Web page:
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Eur J Vasc Endovasc Surg. 2015 Nov;50(5):563-72. doi: 10.1016/j.ejvs.2015.06.113. Epub 2015 Aug 19.

Non-invasive Carotid Artery Imaging to Identify the Vulnerable Plaque: Current Status and Future Goals.

Author information

1
Department of Brain Repair and Rehabilitation, Institute of Neurology, University College London, London, UK; Department of Vascular Surgery, University Medical Centre Utrecht, Utrecht, The Netherlands.
2
Department of Vascular Surgery, University Medical Centre Utrecht, Utrecht, The Netherlands.
3
Institute of Nuclear Medicine, University College London, London, UK.
4
Department of Brain Repair and Rehabilitation, Institute of Neurology, University College London, London, UK.
5
Division of Surgery and Interventional Science, University College London, London, UK.
6
Division of Surgery and Interventional Science, University College London, London, UK. Electronic address: toby.richards@ucl.ac.uk.

Abstract

BACKGROUND:

The current clinical practise to determine if a patient should undergo carotid intervention to prevent stroke is to determine the clinical features combined with degree of carotid stenosis. However, this does not accurately determine the individual patient's risk for future stroke. A thin fibrous cap, a large lipid core, high macrophage count, and intraplaque haemorrhage have all been identified as markers of the so-called "vulnerable" plaque being related to a higher stroke risk. There is a need to assess the accuracy of in vivo imaging to identify vulnerable plaque characteristics, thereby enabling in vivo risk stratification to guide clinical decision-making.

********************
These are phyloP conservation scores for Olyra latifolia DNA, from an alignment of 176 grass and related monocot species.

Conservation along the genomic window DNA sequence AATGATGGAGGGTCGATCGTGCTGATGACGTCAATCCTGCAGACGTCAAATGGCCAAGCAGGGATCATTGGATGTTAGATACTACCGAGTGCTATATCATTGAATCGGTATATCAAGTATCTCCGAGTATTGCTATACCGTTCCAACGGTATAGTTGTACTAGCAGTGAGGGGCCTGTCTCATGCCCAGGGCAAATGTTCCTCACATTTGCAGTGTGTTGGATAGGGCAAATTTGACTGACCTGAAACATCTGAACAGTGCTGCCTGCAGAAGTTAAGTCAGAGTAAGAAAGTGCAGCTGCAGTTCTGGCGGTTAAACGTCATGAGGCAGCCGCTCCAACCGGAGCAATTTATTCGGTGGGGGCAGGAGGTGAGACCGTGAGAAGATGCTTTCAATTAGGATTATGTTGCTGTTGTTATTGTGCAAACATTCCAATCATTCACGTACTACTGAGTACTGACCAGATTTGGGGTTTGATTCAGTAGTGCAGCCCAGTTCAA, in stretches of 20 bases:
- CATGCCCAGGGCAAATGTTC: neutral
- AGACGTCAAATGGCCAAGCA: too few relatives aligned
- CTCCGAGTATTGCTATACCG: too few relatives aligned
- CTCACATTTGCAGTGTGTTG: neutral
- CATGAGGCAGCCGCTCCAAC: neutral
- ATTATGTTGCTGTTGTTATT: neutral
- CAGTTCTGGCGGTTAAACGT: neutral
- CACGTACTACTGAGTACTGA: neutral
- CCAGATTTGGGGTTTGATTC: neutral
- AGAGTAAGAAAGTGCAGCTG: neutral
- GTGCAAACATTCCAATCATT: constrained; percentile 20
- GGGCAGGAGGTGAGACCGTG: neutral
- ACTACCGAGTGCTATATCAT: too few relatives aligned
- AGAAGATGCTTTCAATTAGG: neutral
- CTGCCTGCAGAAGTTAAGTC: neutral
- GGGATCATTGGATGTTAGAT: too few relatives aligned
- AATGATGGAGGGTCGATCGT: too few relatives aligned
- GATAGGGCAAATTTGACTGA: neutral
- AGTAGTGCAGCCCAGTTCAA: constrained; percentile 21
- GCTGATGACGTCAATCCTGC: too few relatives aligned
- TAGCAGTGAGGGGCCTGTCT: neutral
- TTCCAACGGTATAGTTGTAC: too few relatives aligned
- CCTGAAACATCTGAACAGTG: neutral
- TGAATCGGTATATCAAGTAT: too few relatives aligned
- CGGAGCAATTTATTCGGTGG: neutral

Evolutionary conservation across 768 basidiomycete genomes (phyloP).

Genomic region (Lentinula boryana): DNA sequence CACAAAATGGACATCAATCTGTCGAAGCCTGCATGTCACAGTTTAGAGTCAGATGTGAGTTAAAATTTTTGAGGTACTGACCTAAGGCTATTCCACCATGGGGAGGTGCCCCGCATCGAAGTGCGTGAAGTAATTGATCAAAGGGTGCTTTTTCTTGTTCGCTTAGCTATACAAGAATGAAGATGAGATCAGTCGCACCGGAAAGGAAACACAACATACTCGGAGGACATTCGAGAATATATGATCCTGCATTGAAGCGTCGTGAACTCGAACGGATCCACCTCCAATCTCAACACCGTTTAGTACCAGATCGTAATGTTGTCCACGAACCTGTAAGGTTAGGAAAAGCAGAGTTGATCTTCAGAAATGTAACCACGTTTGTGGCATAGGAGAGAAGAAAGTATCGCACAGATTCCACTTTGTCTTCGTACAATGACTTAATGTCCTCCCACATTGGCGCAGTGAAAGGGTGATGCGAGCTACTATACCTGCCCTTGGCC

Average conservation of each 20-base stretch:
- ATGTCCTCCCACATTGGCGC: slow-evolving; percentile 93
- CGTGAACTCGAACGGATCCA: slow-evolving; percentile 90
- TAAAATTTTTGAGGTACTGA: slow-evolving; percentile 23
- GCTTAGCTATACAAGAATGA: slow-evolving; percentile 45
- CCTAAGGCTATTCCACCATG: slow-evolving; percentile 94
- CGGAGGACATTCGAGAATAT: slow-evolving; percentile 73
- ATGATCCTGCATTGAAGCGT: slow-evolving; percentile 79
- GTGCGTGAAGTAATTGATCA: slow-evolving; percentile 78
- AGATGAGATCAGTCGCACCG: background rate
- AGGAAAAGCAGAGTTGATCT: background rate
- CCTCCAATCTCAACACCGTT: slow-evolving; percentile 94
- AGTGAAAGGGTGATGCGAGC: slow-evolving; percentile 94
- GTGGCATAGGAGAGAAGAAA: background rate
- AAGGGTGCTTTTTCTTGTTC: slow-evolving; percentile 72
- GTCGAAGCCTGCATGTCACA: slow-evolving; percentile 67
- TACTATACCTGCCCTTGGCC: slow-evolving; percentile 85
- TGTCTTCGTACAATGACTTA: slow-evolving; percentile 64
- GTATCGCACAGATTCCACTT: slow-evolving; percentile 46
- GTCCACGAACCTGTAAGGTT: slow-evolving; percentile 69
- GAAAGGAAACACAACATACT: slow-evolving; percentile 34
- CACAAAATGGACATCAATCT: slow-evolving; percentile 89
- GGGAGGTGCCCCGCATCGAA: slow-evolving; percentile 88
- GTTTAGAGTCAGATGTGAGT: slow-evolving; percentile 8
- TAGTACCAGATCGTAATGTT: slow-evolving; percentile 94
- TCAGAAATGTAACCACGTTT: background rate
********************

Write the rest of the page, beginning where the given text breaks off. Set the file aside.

METHODS:

The aim of this topical review is to assess the roles of currently available imaging modalities that are applied in clinical practice and those experimental techniques that are close to clinical translation in defining carotid plaque characteristics and in informing clinical practice.

RESULTS:

Ultrasound is a low cost and ready available low-risk tool, but it lacks the accuracy to reliably detect individual plaque components and characteristics. Computed tomography is considered to be the best imaging technique to identify calcification in the carotid plaque. Magnetic resonance imaging (MRI) can identify most described plaque characteristics with moderate to good agreement. Positron emission tomography allows assessment of specific metabolic functions with tracers labelled with positron emitting radio-isotopes, but limited spatial resolution makes anatomic precision imprecise.

CONCLUSION:

MRI has demonstrated the most potential, with good sensitivity and specificity for most plaque characteristics. However, currently there is no single imaging modality that can reliably identify the vulnerable plaque in relation to development of future stroke.

KEYWORDS:

Carotid artery; Non-invasive imaging; Vulnerable plaque

PMID:
26298222
DOI:
10.1016/j.ejvs.2015.06.113
[Indexed for MEDLINE]
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